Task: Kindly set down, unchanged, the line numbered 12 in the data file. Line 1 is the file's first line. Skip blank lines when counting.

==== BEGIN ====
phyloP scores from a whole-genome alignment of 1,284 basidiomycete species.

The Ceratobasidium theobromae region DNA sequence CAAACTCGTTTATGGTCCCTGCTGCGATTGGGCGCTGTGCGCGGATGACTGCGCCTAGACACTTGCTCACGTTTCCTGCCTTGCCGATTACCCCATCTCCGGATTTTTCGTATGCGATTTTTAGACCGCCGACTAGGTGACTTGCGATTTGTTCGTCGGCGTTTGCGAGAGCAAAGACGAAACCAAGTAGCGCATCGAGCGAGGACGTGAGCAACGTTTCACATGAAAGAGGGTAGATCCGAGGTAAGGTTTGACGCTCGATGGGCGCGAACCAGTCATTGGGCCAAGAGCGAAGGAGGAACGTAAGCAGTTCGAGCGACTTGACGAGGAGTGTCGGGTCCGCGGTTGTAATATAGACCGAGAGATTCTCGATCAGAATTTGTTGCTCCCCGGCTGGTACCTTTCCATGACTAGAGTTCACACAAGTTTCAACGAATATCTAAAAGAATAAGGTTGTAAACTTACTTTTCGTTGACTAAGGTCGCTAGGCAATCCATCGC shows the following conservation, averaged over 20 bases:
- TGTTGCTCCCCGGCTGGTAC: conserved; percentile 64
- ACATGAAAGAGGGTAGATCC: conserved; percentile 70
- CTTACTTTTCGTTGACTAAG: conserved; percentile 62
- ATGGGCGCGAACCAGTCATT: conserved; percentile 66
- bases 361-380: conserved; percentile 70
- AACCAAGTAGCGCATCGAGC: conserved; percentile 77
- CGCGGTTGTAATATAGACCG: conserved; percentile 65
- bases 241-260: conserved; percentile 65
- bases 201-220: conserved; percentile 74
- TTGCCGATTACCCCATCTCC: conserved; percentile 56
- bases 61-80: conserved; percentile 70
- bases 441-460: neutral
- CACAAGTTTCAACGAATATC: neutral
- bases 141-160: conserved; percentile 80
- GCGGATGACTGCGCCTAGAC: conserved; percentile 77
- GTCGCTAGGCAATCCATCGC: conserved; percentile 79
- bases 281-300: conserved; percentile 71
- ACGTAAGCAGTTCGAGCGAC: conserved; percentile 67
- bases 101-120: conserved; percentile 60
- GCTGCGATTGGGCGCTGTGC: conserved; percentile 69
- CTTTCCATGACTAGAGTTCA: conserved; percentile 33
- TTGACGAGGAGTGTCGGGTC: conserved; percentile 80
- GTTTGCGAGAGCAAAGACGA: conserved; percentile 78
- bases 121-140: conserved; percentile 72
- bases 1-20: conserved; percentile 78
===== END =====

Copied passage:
- TTGCCGATTACCCCATCTCC: conserved; percentile 56